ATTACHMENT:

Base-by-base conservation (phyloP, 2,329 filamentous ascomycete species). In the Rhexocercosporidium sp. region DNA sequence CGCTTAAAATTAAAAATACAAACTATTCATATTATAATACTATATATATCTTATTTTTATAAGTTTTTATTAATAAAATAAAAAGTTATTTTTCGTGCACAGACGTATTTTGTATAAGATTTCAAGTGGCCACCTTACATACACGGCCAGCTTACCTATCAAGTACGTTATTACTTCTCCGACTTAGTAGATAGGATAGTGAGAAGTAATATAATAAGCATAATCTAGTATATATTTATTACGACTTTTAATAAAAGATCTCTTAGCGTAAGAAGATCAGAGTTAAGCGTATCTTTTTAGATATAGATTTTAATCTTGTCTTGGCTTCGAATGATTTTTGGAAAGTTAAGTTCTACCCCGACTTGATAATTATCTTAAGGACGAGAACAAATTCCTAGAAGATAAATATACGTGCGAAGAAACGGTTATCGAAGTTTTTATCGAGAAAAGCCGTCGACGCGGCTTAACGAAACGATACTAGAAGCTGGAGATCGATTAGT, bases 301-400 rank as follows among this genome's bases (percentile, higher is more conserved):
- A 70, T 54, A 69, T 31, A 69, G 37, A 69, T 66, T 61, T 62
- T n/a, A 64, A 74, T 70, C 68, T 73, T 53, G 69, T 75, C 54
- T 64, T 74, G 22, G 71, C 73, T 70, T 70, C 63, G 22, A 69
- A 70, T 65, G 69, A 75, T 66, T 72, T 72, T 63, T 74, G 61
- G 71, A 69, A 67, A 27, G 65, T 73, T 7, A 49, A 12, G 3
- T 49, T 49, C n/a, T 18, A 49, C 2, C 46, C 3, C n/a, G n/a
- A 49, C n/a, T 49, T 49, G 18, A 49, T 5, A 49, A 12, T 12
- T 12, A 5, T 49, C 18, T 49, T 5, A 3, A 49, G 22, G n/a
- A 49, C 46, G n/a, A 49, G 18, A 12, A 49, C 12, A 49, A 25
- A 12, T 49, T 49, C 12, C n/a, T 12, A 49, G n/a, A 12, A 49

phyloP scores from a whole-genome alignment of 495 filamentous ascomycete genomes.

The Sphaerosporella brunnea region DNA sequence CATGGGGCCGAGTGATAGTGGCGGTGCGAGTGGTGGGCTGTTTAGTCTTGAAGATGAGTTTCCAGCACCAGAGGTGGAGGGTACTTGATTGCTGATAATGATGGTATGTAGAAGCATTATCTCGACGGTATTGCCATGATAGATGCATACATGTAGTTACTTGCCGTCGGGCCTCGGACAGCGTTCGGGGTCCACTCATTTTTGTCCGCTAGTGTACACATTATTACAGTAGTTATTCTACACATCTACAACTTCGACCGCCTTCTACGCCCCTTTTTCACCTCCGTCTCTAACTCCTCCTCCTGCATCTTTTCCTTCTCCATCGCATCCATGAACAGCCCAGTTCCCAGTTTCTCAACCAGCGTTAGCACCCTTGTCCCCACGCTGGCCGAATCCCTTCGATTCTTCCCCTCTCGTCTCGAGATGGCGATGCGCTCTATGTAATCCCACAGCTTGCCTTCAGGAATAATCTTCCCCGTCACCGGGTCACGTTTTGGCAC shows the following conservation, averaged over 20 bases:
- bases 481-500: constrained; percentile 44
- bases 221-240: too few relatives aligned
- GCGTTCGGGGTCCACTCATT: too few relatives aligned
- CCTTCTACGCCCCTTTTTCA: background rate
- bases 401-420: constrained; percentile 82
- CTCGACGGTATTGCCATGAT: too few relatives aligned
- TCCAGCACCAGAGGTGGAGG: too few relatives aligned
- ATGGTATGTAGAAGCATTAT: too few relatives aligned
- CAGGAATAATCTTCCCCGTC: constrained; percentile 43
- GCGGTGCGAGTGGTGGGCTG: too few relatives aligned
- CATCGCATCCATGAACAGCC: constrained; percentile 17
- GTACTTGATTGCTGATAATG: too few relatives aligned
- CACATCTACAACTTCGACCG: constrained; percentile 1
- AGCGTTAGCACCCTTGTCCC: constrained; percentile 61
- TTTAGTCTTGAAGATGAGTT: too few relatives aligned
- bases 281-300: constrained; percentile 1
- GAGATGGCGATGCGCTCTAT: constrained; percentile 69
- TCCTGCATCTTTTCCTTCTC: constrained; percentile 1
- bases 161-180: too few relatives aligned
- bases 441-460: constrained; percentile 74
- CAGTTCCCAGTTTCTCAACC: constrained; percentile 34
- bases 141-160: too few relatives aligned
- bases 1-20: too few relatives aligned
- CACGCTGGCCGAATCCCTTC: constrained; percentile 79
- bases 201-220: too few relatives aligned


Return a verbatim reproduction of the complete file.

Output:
Base-by-base conservation (phyloP, 2,329 filamentous ascomycete species). In the Rhexocercosporidium sp. region DNA sequence CGCTTAAAATTAAAAATACAAACTATTCATATTATAATACTATATATATCTTATTTTTATAAGTTTTTATTAATAAAATAAAAAGTTATTTTTCGTGCACAGACGTATTTTGTATAAGATTTCAAGTGGCCACCTTACATACACGGCCAGCTTACCTATCAAGTACGTTATTACTTCTCCGACTTAGTAGATAGGATAGTGAGAAGTAATATAATAAGCATAATCTAGTATATATTTATTACGACTTTTAATAAAAGATCTCTTAGCGTAAGAAGATCAGAGTTAAGCGTATCTTTTTAGATATAGATTTTAATCTTGTCTTGGCTTCGAATGATTTTTGGAAAGTTAAGTTCTACCCCGACTTGATAATTATCTTAAGGACGAGAACAAATTCCTAGAAGATAAATATACGTGCGAAGAAACGGTTATCGAAGTTTTTATCGAGAAAAGCCGTCGACGCGGCTTAACGAAACGATACTAGAAGCTGGAGATCGATTAGT, bases 301-400 rank as follows among this genome's bases (percentile, higher is more conserved):
- A 70, T 54, A 69, T 31, A 69, G 37, A 69, T 66, T 61, T 62
- T n/a, A 64, A 74, T 70, C 68, T 73, T 53, G 69, T 75, C 54
- T 64, T 74, G 22, G 71, C 73, T 70, T 70, C 63, G 22, A 69
- A 70, T 65, G 69, A 75, T 66, T 72, T 72, T 63, T 74, G 61
- G 71, A 69, A 67, A 27, G 65, T 73, T 7, A 49, A 12, G 3
- T 49, T 49, C n/a, T 18, A 49, C 2, C 46, C 3, C n/a, G n/a
- A 49, C n/a, T 49, T 49, G 18, A 49, T 5, A 49, A 12, T 12
- T 12, A 5, T 49, C 18, T 49, T 5, A 3, A 49, G 22, G n/a
- A 49, C 46, G n/a, A 49, G 18, A 12, A 49, C 12, A 49, A 25
- A 12, T 49, T 49, C 12, C n/a, T 12, A 49, G n/a, A 12, A 49

phyloP scores from a whole-genome alignment of 495 filamentous ascomycete genomes.

The Sphaerosporella brunnea region DNA sequence CATGGGGCCGAGTGATAGTGGCGGTGCGAGTGGTGGGCTGTTTAGTCTTGAAGATGAGTTTCCAGCACCAGAGGTGGAGGGTACTTGATTGCTGATAATGATGGTATGTAGAAGCATTATCTCGACGGTATTGCCATGATAGATGCATACATGTAGTTACTTGCCGTCGGGCCTCGGACAGCGTTCGGGGTCCACTCATTTTTGTCCGCTAGTGTACACATTATTACAGTAGTTATTCTACACATCTACAACTTCGACCGCCTTCTACGCCCCTTTTTCACCTCCGTCTCTAACTCCTCCTCCTGCATCTTTTCCTTCTCCATCGCATCCATGAACAGCCCAGTTCCCAGTTTCTCAACCAGCGTTAGCACCCTTGTCCCCACGCTGGCCGAATCCCTTCGATTCTTCCCCTCTCGTCTCGAGATGGCGATGCGCTCTATGTAATCCCACAGCTTGCCTTCAGGAATAATCTTCCCCGTCACCGGGTCACGTTTTGGCAC shows the following conservation, averaged over 20 bases:
- bases 481-500: constrained; percentile 44
- bases 221-240: too few relatives aligned
- GCGTTCGGGGTCCACTCATT: too few relatives aligned
- CCTTCTACGCCCCTTTTTCA: background rate
- bases 401-420: constrained; percentile 82
- CTCGACGGTATTGCCATGAT: too few relatives aligned
- TCCAGCACCAGAGGTGGAGG: too few relatives aligned
- ATGGTATGTAGAAGCATTAT: too few relatives aligned
- CAGGAATAATCTTCCCCGTC: constrained; percentile 43
- GCGGTGCGAGTGGTGGGCTG: too few relatives aligned
- CATCGCATCCATGAACAGCC: constrained; percentile 17
- GTACTTGATTGCTGATAATG: too few relatives aligned
- CACATCTACAACTTCGACCG: constrained; percentile 1
- AGCGTTAGCACCCTTGTCCC: constrained; percentile 61
- TTTAGTCTTGAAGATGAGTT: too few relatives aligned
- bases 281-300: constrained; percentile 1
- GAGATGGCGATGCGCTCTAT: constrained; percentile 69
- TCCTGCATCTTTTCCTTCTC: constrained; percentile 1
- bases 161-180: too few relatives aligned
- bases 441-460: constrained; percentile 74
- CAGTTCCCAGTTTCTCAACC: constrained; percentile 34
- bases 141-160: too few relatives aligned
- bases 1-20: too few relatives aligned
- CACGCTGGCCGAATCCCTTC: constrained; percentile 79
- bases 201-220: too few relatives aligned